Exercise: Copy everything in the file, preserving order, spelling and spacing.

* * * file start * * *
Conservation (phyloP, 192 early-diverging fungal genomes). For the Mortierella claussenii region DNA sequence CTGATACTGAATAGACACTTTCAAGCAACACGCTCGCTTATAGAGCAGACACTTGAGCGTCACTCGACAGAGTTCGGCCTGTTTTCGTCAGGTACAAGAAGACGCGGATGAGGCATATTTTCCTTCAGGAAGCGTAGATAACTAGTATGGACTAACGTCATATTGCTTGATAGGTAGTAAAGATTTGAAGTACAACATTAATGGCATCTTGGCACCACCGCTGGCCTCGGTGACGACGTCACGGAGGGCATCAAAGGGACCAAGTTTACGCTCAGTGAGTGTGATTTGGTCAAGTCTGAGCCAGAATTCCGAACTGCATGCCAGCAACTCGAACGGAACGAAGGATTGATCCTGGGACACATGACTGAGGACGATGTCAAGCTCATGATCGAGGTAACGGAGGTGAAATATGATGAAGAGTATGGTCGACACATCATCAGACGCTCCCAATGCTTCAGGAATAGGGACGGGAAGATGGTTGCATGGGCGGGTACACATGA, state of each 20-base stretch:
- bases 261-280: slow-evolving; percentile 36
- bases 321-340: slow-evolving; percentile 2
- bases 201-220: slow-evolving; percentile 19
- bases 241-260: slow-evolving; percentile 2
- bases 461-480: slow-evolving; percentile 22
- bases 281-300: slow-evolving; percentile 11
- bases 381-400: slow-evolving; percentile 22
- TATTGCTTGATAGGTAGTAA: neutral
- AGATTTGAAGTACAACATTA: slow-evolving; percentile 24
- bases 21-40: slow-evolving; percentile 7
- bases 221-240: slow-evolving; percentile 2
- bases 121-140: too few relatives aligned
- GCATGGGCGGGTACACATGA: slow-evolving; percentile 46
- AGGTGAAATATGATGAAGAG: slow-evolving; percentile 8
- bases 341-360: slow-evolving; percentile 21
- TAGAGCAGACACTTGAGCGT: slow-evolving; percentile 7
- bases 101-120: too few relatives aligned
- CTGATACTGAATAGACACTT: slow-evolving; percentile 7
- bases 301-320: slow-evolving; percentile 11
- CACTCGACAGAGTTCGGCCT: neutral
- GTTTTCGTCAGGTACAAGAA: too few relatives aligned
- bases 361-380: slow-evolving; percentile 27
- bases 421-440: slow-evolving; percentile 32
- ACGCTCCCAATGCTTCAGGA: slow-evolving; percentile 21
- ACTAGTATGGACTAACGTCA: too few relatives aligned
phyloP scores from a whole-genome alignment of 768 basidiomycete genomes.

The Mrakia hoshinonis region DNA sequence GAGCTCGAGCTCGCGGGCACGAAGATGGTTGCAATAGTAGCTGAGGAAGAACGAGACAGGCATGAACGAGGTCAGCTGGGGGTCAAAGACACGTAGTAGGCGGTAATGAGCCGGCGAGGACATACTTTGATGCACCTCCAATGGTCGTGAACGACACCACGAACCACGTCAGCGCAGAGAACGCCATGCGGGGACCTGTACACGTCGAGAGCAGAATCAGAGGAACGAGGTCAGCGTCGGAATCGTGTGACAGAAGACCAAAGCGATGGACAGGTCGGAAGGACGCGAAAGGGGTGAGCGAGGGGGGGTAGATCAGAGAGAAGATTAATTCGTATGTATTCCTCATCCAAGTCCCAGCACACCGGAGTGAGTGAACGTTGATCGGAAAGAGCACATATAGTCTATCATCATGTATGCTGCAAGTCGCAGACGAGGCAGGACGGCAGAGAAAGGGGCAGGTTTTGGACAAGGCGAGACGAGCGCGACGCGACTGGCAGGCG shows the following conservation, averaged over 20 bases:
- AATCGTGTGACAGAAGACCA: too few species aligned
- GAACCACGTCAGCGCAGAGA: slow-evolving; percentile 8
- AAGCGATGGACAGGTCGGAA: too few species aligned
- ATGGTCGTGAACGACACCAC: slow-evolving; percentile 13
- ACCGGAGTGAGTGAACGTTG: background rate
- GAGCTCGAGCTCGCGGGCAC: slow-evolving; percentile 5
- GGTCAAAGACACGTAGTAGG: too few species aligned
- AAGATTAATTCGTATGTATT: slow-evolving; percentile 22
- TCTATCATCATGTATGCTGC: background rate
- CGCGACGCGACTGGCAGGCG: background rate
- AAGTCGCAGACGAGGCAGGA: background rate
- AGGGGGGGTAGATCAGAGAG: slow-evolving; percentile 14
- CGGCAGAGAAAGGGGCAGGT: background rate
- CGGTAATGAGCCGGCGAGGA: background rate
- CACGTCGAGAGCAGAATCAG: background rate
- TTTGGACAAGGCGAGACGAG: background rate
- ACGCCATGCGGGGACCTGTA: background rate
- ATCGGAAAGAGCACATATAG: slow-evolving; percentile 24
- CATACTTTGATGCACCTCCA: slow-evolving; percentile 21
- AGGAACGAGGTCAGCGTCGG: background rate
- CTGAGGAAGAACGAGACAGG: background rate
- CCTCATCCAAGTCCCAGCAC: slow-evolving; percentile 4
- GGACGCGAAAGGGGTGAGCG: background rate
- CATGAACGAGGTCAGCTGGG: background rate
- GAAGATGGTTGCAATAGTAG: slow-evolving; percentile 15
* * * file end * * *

Conservation (phyloP, 192 early-diverging fungal genomes). For the Mortierella claussenii region DNA sequence CTGATACTGAATAGACACTTTCAAGCAACACGCTCGCTTATAGAGCAGACACTTGAGCGTCACTCGACAGAGTTCGGCCTGTTTTCGTCAGGTACAAGAAGACGCGGATGAGGCATATTTTCCTTCAGGAAGCGTAGATAACTAGTATGGACTAACGTCATATTGCTTGATAGGTAGTAAAGATTTGAAGTACAACATTAATGGCATCTTGGCACCACCGCTGGCCTCGGTGACGACGTCACGGAGGGCATCAAAGGGACCAAGTTTACGCTCAGTGAGTGTGATTTGGTCAAGTCTGAGCCAGAATTCCGAACTGCATGCCAGCAACTCGAACGGAACGAAGGATTGATCCTGGGACACATGACTGAGGACGATGTCAAGCTCATGATCGAGGTAACGGAGGTGAAATATGATGAAGAGTATGGTCGACACATCATCAGACGCTCCCAATGCTTCAGGAATAGGGACGGGAAGATGGTTGCATGGGCGGGTACACATGA, state of each 20-base stretch:
- bases 261-280: slow-evolving; percentile 36
- bases 321-340: slow-evolving; percentile 2
- bases 201-220: slow-evolving; percentile 19
- bases 241-260: slow-evolving; percentile 2
- bases 461-480: slow-evolving; percentile 22
- bases 281-300: slow-evolving; percentile 11
- bases 381-400: slow-evolving; percentile 22
- TATTGCTTGATAGGTAGTAA: neutral
- AGATTTGAAGTACAACATTA: slow-evolving; percentile 24
- bases 21-40: slow-evolving; percentile 7
- bases 221-240: slow-evolving; percentile 2
- bases 121-140: too few relatives aligned
- GCATGGGCGGGTACACATGA: slow-evolving; percentile 46
- AGGTGAAATATGATGAAGAG: slow-evolving; percentile 8
- bases 341-360: slow-evolving; percentile 21
- TAGAGCAGACACTTGAGCGT: slow-evolving; percentile 7
- bases 101-120: too few relatives aligned
- CTGATACTGAATAGACACTT: slow-evolving; percentile 7
- bases 301-320: slow-evolving; percentile 11
- CACTCGACAGAGTTCGGCCT: neutral
- GTTTTCGTCAGGTACAAGAA: too few relatives aligned
- bases 361-380: slow-evolving; percentile 27
- bases 421-440: slow-evolving; percentile 32
- ACGCTCCCAATGCTTCAGGA: slow-evolving; percentile 21
- ACTAGTATGGACTAACGTCA: too few relatives aligned
phyloP scores from a whole-genome alignment of 768 basidiomycete genomes.

The Mrakia hoshinonis region DNA sequence GAGCTCGAGCTCGCGGGCACGAAGATGGTTGCAATAGTAGCTGAGGAAGAACGAGACAGGCATGAACGAGGTCAGCTGGGGGTCAAAGACACGTAGTAGGCGGTAATGAGCCGGCGAGGACATACTTTGATGCACCTCCAATGGTCGTGAACGACACCACGAACCACGTCAGCGCAGAGAACGCCATGCGGGGACCTGTACACGTCGAGAGCAGAATCAGAGGAACGAGGTCAGCGTCGGAATCGTGTGACAGAAGACCAAAGCGATGGACAGGTCGGAAGGACGCGAAAGGGGTGAGCGAGGGGGGGTAGATCAGAGAGAAGATTAATTCGTATGTATTCCTCATCCAAGTCCCAGCACACCGGAGTGAGTGAACGTTGATCGGAAAGAGCACATATAGTCTATCATCATGTATGCTGCAAGTCGCAGACGAGGCAGGACGGCAGAGAAAGGGGCAGGTTTTGGACAAGGCGAGACGAGCGCGACGCGACTGGCAGGCG shows the following conservation, averaged over 20 bases:
- AATCGTGTGACAGAAGACCA: too few species aligned
- GAACCACGTCAGCGCAGAGA: slow-evolving; percentile 8
- AAGCGATGGACAGGTCGGAA: too few species aligned
- ATGGTCGTGAACGACACCAC: slow-evolving; percentile 13
- ACCGGAGTGAGTGAACGTTG: background rate
- GAGCTCGAGCTCGCGGGCAC: slow-evolving; percentile 5
- GGTCAAAGACACGTAGTAGG: too few species aligned
- AAGATTAATTCGTATGTATT: slow-evolving; percentile 22
- TCTATCATCATGTATGCTGC: background rate
- CGCGACGCGACTGGCAGGCG: background rate
- AAGTCGCAGACGAGGCAGGA: background rate
- AGGGGGGGTAGATCAGAGAG: slow-evolving; percentile 14
- CGGCAGAGAAAGGGGCAGGT: background rate
- CGGTAATGAGCCGGCGAGGA: background rate
- CACGTCGAGAGCAGAATCAG: background rate
- TTTGGACAAGGCGAGACGAG: background rate
- ACGCCATGCGGGGACCTGTA: background rate
- ATCGGAAAGAGCACATATAG: slow-evolving; percentile 24
- CATACTTTGATGCACCTCCA: slow-evolving; percentile 21
- AGGAACGAGGTCAGCGTCGG: background rate
- CTGAGGAAGAACGAGACAGG: background rate
- CCTCATCCAAGTCCCAGCAC: slow-evolving; percentile 4
- GGACGCGAAAGGGGTGAGCG: background rate
- CATGAACGAGGTCAGCTGGG: background rate
- GAAGATGGTTGCAATAGTAG: slow-evolving; percentile 15